Tom Waits is an acquired taste. When I was younger, I really didn't care for him. As I've aged, I can listen to certain albums with admiration.
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To see him live is almost impossible for few reasons: Rarely tours and once on tour the tickets are more-likely sold shortly after announcement if announced. Street ticket scalpers would sell tickets to you for near 10x the actual price. He's a nation's #1 underground Artist, Actor, maestro and songwriter. Downloaded movie "Ironweed" and can't archive or delete it cuz always wanna watch mainly of TW not Jack Nicholson that picks up the identical roles in all his movies that are played with one his standard style.
Lucky you if you don't care of TW at all. You don't have to wait and spend large dollars for his concerts.
Back in the 1970s, I had the great good fortune of seeing Tom Waits -- this was, I think, on the "Small Change" tour -- in a 2,000-seat venue, a university's Fine Arts Center. Just before the start of the show, a kid from the group that promoted concerts at the college came out to the front of the stage to make a couple of announcements. He listed some upcoming shows, reminded us all that there was absolutely no smoking in the Fine Arts Center, and then asked us to give a warm welcome to Tom Waits.
Waits shuffles out, steps up to the microphone, fires up a cigarette, and asks (in his inimitable voice), "What's that the kid said about smoking?"
He and his band are brilliant, playing for maybe 90 minutes. The crowd is enthralled. When they step off, the same kid comes back to inform us that Mr. Waits and his band will be back for a second set after a short break. After a few minutes, Waits comes back out, by himself, to inform us that there's been a misunderstanding, that the set we'd heard was all they'd planned for that particular evening. But since we'd been promised more and were all sittin' there waiting for more, he and the band would come back out and play us a few more songs. "Just give us a couple of minutes and we'll be back."
Obviously, the crowd was thrilled, but not as much as at the end of the second set, which lasted a good hour. Thirty-five years later, I still remember this as one of the best shows I've attended.
For someone who might find his later year voice, and the overly affected style of his music a bit off-putting, I would recommend the two volume complilations of "Early Year" recordings (recorded before his big commercial releases, but actually released much later). These simply arranged recordings highlight his song writing skills, which are prodigious, and are more listenable to those who are not his hardcore fans.
hi...my first post on audiogon...nice society we got here...about Mr. Tom Waits...he has rich discography...he is endem...rare true artist...folks who trow bad words bout Mr. Waits havent listen to his music werry well...or they got no class...his music is experimental...bunch of everything but mixed with style...so you have to got rafined taste of music not listen to only one type of music...his voice is instrument...one of greater lyricist of all time IMO...his lives are like new album...he understands music...he makes albums...not 2 3 good songs on album...im not trying to be his lawyer in this post...what i wanted to say there are two kind of people in the world...one who loves Tom...and others who dont know they love him...i suggest him on vinyl...much better musical presentation...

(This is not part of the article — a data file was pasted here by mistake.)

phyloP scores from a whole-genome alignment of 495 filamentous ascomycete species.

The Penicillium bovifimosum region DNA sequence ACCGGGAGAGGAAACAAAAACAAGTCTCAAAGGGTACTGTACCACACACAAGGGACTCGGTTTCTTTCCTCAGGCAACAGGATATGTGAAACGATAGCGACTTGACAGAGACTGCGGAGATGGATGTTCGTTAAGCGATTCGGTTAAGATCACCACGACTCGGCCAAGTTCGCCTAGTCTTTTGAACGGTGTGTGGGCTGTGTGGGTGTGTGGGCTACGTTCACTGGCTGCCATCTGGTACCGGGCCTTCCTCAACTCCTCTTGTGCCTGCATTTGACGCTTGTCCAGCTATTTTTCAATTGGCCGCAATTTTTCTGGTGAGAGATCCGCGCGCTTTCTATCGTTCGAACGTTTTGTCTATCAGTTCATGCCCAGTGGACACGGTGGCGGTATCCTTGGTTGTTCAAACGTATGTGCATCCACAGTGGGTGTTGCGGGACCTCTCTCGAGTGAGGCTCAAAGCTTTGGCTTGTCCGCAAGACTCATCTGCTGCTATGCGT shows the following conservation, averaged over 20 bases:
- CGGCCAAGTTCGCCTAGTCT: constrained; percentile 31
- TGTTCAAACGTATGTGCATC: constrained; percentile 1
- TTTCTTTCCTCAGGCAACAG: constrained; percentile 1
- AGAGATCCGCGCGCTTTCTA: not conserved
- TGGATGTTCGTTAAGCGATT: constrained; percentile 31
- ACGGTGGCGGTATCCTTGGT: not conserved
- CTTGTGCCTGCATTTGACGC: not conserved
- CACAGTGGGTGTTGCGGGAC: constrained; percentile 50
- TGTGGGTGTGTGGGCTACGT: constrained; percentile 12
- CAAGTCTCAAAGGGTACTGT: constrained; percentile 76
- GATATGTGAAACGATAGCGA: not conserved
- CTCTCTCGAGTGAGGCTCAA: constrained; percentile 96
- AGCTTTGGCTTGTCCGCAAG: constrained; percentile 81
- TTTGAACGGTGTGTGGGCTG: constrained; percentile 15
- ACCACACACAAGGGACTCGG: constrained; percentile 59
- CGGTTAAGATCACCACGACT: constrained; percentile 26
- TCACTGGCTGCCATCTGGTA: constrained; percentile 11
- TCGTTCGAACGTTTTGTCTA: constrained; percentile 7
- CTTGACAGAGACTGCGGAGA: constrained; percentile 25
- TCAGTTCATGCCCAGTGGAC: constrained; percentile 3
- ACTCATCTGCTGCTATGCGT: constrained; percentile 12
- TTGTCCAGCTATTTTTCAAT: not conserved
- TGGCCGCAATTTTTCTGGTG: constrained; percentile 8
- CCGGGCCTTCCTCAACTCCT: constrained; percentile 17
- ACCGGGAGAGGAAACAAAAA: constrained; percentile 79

I'm a huge, no enormous, no ginormous Tom Waits afficianato. When I was much younger I saw him at the Backdoor at San Diego State (snatched one of the handbills off a pole and have it framed hanging in my bathroom). I own nearly all of his stuff on vinyl. I admit, a few of his offerings are a difficult listen, but his songwriting...at times is simply amazing. His newest is very good.
I was first exposed to Tom Waits when I was 13 (I am now 35). It was a video I watched on Much Music (Canada's early answer to MTV). The video was engaging and weird, totally off-beat and utterly different to anything that I had ever seen up to then (and a good bit of anything well into my 20s).
I hadn't acquired a taste for his music until maybe 10 years ago and now I am hooked. First it was Alice (and Blood Money should have followed but I waited ten more years before I ever heard Blood Money). Then on to his first 5 albums which are absolute gems. I started jumping around after that but unlike the poster above who wasn't fond of Glitter and Doom, I was totally captivated. A live album of serious stuff with absolute laughs and a grand final set of Tom Waits telling odd-ball stories and singing a bit too. I was and still am, totally enamoured if only because he seems to be legitimately cool without trying. Just that type of guy who has gone through life with ups and downs and has chosen to tell tales of them all. The fact that he has stuck it out with his wife, has some great kids, is active in his community, at schools and art galleries, I just feel he is a man with integrity whether one likes his music or not.
In the music biz, I find it hard to locate those with true integrity. That's part of his magic, then comes his brilliant lyrics, his odd merging of vaudeville and avantgarde experimental blues rock with some tongue 'n cheek pop ditties and one has if nothing else, a very unique listening experience. Helps that I totally dig his voice, the more weathered the better. Kinda like Leonard Cohen, but without the overactive sexual innuendo.